This week represents quite a milestone for Cloudera and, at least we’d like to believe, the Hadoop ecosystem at large: the general availability release of Cloudera Impala. Since we launched the Impala beta program last fall, I’ve been fortunate enough to work with many of the 40+ early adopters who’ve been testing this near-real-time SQL-on-Hadoop engine in an effort to learn about their use cases and keep tabs on early experiences with the tool.
Customers running Impala today span a variety of industries, from large biotech company to online travel provider to digital advertiser to major financial institution, and each one has a unique use case for Impala. Stay tuned to learn more about their various use cases.
This week, I’d like to highlight Six3 Systems’ Wayne Wheeles (also a Champion of Big Data), who has been working with Impala to improve cyber security solutions, in particular the open source SherpaSurfing product.
On Monday April 29, Cloudera announced a strategic alliance with SAS. As the industry leader in business analytics software, SAS brings a formidable toolset to bear on the problem of extracting business value from large volumes of data.
Over the past few months, Cloudera has been hard at work along with the SAS team to integrate a number of SAS products with Apache Hadoop, delivering the ability for our customers to use these tools in their interaction with data on the Cloudera platform. In this post, we will delve into the major mechanisms that are available for connecting SAS to CDH, Cloudera’s 100% open-source distribution including Hadoop.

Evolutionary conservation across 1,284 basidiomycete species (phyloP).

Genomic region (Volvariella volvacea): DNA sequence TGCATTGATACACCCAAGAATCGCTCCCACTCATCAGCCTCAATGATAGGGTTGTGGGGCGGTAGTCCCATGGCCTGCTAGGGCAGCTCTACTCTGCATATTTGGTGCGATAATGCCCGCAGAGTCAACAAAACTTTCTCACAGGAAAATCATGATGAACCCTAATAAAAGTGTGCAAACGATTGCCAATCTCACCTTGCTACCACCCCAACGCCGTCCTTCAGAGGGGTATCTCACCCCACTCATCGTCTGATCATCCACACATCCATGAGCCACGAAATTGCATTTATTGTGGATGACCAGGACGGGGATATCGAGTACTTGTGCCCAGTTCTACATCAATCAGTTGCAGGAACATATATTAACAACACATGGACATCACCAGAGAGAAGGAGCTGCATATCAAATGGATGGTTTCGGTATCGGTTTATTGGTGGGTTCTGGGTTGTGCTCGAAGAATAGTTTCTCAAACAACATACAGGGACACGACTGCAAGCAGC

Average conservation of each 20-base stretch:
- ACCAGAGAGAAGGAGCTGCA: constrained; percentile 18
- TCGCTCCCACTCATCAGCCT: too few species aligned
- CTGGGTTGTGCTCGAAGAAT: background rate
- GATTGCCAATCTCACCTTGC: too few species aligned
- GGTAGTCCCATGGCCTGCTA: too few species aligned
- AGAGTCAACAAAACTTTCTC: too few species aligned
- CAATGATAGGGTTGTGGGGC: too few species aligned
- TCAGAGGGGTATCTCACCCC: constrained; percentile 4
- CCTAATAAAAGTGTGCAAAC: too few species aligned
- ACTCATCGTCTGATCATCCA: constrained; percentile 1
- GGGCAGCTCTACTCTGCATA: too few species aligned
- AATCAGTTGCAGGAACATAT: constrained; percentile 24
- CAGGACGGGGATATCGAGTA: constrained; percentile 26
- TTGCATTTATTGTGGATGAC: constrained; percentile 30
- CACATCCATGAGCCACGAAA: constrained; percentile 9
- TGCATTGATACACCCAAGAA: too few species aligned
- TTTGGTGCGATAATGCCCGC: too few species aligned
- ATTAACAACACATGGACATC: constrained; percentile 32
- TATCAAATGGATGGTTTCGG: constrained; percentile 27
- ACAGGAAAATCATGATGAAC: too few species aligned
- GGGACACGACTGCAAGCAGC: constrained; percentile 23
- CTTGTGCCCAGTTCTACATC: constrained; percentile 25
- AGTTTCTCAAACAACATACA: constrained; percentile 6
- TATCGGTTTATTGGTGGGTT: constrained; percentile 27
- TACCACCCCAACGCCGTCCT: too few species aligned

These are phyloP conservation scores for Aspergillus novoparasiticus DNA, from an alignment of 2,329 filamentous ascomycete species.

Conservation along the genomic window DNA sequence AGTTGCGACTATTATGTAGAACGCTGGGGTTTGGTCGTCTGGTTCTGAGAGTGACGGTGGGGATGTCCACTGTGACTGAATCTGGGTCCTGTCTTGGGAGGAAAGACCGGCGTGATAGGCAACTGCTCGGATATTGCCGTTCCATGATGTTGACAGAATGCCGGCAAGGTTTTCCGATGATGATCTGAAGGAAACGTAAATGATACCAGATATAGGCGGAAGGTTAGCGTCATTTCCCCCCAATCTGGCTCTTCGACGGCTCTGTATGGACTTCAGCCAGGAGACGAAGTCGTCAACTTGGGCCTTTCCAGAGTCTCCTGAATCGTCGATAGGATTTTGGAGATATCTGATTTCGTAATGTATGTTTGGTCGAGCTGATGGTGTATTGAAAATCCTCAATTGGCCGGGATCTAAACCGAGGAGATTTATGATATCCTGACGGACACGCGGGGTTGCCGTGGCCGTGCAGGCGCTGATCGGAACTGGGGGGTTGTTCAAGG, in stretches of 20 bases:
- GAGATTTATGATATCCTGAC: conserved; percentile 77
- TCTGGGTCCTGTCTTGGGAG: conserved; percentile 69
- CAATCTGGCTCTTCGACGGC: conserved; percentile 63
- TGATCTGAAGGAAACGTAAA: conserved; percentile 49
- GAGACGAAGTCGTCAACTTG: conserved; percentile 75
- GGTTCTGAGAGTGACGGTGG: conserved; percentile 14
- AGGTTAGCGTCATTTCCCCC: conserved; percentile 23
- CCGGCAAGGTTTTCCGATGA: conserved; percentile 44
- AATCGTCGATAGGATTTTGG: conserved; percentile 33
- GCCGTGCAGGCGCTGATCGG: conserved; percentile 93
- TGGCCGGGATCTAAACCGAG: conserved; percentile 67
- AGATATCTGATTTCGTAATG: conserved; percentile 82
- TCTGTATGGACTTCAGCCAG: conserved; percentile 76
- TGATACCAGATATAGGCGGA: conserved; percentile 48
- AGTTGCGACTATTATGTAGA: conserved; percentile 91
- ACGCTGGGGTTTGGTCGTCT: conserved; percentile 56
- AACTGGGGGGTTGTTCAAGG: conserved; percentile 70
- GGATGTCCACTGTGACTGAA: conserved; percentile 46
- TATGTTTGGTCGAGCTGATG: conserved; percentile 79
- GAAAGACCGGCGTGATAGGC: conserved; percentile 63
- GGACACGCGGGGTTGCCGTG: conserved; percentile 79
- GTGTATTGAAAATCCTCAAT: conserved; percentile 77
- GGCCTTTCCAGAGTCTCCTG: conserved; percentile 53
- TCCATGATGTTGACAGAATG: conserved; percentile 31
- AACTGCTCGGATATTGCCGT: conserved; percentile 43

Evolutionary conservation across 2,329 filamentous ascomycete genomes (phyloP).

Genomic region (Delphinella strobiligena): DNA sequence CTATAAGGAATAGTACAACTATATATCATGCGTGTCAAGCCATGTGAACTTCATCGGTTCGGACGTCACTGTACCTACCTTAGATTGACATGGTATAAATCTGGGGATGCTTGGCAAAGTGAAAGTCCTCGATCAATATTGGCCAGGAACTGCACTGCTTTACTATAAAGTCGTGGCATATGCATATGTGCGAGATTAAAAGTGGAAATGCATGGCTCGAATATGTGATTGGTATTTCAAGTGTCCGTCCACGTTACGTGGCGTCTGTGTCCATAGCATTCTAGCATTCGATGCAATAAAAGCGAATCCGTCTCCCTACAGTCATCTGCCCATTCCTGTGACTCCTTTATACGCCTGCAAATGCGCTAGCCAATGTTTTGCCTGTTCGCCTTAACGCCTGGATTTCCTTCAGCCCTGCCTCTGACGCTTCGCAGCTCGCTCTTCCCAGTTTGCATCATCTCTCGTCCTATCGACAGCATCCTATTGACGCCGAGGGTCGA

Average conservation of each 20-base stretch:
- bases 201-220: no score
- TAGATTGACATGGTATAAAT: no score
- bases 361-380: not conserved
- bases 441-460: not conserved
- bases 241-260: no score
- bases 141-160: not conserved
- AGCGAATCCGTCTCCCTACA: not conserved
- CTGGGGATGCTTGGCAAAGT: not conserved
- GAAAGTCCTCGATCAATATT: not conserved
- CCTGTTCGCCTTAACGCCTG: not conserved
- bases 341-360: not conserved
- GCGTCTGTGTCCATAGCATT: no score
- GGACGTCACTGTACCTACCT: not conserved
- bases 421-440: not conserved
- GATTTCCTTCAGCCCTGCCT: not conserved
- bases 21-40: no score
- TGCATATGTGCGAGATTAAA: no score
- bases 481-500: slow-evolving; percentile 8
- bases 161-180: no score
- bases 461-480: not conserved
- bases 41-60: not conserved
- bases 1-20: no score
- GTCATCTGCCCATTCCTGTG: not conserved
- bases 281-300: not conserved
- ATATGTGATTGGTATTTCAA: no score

SAS/ACCESS to Hadoop
SAS/ACCESS provides the ability to access data sets stored in Hadoop in SAS natively. With SAS/Access to Hadoop:
In October 2012, we introduced the Impala project, at that time the first known effort to bring a modern, open source, distributed SQL query engine to Apache Hadoop. Our release of source code and a beta implementation were met with widespread acclaim — and later inspired similar efforts across the industry that now measure themselves against the Impala standard.
Today, we are proud to announce the first production drop of Impala (download here), which reflects feedback from across the user community based on multiple types of real-world workloads. Just as a refresher, the main design principle behind Impala is complete integration with the Hadoop platform (jointly utilizing a single pool of storage, metadata model, security framework, and set of system resources). This integration allows Impala users to take advantage of the time-tested cost, flexibility, and scale advantages of Hadoop for interactive SQL queries, and makes SQL a first-class Hadoop citizen alongside MapReduce and other frameworks. The net result is that all your data becomes available for interactive analysis simultaneously with all other types of processing, with no ETL delays needed.